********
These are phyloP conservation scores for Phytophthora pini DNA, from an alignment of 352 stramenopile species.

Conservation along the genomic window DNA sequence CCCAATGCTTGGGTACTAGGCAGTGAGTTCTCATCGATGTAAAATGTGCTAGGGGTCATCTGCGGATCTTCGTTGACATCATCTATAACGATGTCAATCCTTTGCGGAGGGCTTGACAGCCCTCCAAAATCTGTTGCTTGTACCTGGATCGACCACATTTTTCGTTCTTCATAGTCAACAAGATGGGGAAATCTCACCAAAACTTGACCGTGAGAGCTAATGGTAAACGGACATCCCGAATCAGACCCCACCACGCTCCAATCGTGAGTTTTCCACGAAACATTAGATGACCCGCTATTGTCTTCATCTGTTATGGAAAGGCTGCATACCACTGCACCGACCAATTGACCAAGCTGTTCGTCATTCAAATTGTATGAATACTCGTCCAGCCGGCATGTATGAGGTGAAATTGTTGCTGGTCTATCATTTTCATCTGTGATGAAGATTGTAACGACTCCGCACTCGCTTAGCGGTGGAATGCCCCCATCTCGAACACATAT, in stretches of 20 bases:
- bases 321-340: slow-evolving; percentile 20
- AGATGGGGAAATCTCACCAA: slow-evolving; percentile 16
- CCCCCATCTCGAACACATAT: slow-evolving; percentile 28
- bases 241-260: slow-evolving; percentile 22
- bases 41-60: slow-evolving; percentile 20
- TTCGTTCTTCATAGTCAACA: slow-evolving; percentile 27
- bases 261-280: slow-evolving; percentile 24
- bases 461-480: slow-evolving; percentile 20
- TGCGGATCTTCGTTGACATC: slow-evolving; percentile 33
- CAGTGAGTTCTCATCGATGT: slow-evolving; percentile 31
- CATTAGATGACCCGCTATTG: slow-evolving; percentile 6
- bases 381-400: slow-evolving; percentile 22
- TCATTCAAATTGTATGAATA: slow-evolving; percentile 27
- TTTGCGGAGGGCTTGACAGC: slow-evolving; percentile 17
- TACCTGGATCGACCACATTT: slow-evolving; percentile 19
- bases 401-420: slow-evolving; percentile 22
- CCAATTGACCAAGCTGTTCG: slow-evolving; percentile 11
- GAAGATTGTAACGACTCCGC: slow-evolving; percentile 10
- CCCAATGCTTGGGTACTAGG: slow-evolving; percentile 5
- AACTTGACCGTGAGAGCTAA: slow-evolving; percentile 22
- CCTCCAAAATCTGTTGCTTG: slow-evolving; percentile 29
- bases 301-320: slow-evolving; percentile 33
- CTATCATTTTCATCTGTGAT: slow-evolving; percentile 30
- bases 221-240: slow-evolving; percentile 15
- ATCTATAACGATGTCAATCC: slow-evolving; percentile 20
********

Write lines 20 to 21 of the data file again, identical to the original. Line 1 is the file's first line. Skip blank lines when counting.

- GAAGATTGTAACGACTCCGC: slow-evolving; percentile 10
- CCCAATGCTTGGGTACTAGG: slow-evolving; percentile 5